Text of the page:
One on one... with Margaret McAllister

Educational psychologist and independent practitioner, Honorary Life Member and Past President

One inspiration
The head teacher of my primary school, who recognised how much I enjoyed learning and opened up many additional opportunities to me. Nowadays we’d call this enrichment of the curriculum. This gave me an early awareness of the importance of education and the desire to be actively involved in it.

One alternative career path
Politics or journalism.

One reason I’ve devoted much of my professional life to the BPS
I believe strongly in ‘bringing psychology to society’. It is important that the structures of the Society are as well fitted as possible for the purpose of promoting psychology and demonstrating how much the discipline has to offer. Through my involvement I gained an excellent grounding in effective committee work, for example, considering all sides of an argument, achieving consensus and getting things done.

One book that you think all psychologists should read
The Republic, Plato. It covers so many aspects of social organisation, reminding us that the fundamental questions have been addressed, just as we go on addressing them.

One moment that changed the course of your career
Completing my degree in modern languages. Much as I loved them (and still do), I decided to carry out further study in order to pursue a career in educational psychology. To me, language is very important. Learning to think and speak in another language is life-enhancing. This ability has enabled me to make enduring links with a number of psychologists in Europe.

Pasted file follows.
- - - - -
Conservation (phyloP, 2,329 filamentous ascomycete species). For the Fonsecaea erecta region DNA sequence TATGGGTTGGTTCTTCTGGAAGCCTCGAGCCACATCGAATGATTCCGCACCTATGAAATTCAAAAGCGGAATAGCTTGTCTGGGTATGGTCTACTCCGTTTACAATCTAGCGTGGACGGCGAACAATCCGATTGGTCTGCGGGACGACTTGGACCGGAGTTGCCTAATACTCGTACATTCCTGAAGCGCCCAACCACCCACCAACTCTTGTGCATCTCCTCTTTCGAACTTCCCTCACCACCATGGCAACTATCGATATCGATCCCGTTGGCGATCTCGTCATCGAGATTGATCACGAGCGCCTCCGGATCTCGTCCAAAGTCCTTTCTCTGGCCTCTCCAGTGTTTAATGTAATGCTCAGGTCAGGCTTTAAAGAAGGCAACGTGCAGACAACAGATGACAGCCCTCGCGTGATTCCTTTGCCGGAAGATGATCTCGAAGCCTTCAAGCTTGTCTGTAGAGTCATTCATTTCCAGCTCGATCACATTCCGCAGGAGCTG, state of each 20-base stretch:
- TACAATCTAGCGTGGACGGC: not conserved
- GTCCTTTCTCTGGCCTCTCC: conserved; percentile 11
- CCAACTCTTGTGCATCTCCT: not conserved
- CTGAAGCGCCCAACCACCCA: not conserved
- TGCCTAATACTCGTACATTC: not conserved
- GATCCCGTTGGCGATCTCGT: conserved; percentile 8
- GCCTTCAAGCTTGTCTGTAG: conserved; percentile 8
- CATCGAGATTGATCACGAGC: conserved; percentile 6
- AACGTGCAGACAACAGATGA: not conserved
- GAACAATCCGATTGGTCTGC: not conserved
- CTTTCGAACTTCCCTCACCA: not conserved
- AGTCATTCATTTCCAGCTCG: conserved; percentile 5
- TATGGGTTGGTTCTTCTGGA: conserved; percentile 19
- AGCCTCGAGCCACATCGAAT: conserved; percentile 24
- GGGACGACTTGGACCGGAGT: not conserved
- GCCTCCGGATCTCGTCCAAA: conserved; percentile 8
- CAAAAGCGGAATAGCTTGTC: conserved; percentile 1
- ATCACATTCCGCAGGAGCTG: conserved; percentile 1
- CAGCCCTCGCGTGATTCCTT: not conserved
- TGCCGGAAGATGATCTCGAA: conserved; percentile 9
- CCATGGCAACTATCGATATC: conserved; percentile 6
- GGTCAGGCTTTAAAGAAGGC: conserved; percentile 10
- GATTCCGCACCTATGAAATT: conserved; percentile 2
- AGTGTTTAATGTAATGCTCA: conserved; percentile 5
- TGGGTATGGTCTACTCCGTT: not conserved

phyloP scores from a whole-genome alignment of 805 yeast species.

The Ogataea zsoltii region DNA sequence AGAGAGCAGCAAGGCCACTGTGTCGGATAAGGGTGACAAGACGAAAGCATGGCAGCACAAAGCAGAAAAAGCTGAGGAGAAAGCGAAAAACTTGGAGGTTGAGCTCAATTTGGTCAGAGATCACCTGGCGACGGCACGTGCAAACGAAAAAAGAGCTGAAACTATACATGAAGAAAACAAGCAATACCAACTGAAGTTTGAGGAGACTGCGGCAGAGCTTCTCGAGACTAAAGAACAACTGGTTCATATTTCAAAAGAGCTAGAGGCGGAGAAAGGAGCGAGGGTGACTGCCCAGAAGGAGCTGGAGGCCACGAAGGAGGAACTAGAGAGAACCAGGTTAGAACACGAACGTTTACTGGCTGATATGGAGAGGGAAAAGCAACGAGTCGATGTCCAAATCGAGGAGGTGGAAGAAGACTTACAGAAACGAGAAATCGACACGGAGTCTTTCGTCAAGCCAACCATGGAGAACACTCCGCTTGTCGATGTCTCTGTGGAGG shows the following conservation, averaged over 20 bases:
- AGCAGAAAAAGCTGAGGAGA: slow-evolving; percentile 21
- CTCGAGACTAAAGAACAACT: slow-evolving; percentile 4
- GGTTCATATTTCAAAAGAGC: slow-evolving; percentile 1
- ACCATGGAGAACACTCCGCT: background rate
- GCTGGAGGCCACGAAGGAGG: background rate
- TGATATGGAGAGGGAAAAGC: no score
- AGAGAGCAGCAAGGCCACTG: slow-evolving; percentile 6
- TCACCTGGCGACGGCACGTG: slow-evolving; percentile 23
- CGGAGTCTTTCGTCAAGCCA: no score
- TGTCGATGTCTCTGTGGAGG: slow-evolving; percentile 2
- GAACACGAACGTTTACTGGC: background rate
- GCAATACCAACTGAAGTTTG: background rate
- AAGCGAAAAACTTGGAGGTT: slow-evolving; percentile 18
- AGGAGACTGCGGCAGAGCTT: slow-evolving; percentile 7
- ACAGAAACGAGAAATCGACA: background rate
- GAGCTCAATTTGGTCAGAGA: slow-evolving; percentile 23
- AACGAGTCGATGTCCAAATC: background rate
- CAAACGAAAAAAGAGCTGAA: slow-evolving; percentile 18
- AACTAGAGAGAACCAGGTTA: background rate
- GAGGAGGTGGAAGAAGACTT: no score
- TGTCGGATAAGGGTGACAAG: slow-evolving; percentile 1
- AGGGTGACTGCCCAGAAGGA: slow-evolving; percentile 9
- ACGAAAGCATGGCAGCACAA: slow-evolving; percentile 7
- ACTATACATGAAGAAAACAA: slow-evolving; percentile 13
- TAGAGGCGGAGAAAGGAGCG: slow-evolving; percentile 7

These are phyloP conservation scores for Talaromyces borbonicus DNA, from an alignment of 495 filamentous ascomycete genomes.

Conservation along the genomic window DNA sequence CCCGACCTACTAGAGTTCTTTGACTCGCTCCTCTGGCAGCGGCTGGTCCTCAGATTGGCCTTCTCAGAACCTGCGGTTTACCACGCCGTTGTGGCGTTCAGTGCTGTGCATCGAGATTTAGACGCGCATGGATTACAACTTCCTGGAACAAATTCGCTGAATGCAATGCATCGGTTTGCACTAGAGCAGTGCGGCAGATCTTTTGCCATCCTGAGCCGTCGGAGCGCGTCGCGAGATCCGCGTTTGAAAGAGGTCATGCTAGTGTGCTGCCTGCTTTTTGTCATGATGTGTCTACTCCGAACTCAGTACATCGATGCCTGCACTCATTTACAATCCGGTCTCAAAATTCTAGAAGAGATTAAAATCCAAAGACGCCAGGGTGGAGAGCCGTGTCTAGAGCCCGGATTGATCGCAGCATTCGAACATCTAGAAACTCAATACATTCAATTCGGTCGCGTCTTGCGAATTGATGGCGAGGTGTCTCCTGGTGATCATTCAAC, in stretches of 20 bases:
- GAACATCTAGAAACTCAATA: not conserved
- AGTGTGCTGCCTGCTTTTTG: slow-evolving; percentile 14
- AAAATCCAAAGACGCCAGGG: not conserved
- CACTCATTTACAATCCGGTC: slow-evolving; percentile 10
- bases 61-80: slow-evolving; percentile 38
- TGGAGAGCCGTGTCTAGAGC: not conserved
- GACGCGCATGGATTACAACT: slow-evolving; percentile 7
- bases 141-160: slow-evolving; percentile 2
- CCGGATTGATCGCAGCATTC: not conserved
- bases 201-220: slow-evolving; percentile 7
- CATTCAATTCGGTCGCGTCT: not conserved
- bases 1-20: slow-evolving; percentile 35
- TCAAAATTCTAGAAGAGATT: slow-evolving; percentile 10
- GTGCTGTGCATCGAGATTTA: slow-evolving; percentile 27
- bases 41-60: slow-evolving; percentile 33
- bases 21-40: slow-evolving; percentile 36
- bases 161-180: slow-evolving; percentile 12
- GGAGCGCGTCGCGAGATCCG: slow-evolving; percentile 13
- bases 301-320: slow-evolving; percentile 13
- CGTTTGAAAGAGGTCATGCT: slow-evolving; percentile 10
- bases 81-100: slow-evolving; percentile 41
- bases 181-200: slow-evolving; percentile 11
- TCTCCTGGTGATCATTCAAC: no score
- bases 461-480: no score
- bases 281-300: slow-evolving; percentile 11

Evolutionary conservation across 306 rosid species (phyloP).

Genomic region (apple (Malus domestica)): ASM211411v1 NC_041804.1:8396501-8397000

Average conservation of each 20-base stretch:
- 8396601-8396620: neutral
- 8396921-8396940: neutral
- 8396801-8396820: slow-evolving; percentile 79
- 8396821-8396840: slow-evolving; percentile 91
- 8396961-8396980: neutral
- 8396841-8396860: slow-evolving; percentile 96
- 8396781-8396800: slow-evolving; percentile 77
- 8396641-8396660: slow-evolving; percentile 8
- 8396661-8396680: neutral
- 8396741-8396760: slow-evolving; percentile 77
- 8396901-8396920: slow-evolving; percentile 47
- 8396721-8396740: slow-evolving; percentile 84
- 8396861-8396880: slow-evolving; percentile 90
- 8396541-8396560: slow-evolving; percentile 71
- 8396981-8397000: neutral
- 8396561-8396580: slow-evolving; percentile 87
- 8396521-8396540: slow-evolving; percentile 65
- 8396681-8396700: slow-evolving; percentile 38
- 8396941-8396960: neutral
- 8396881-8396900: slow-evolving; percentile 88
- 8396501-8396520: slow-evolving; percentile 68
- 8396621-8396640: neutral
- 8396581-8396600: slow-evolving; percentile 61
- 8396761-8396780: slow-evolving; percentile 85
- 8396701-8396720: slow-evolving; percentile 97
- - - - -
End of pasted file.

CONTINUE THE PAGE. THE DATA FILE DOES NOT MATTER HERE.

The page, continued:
One regret
That the history and philosophy of psychology has largely disappeared from the university curriculum. Interestingly enough it is still being taught in many university departments of philosophy. There is a marked tendency to rely on recent sources of evidence, and a neglect of much valuable work that has gone before. I think that we need to understand much more about the origins of psychology and the evolution of the discipline to enhance our understanding of where we are now.

One challenge you think psychology faces
Access to funding affects most areas of the discipline in the public sector, whether in research, teaching or applied psychology.
This challenge is likely to continue for some time, and there is a particular worry for educational psychologists working with vulnerable children and families.

One thing I’ve learnt from working with children
Expect the unexpected, and do not jump to conclusions.

One nugget of advice for aspiring psychologists
Focus on the course you wish to follow, and make sure you are well informed about the requirements. Be able to demonstrate a breadth of reading and a knowledge of relevant research. However, admission to postgraduate courses is very competitive and likely to become more so in the current financial climate. If your hopes are not realised, then remember that psychology graduates are very employable across a wide range of organisations, and keep an open mind in looking at the opportunities available.

One heroine
Beatrice Edgell, very influential in the early years of the Society, and its first woman President.

One cultural recommendation
Swann’s Way by Marcel Proust, for its evocation of childhood and the way in which the author plays on the themes of time and memory, showing events from different perspectives.

 

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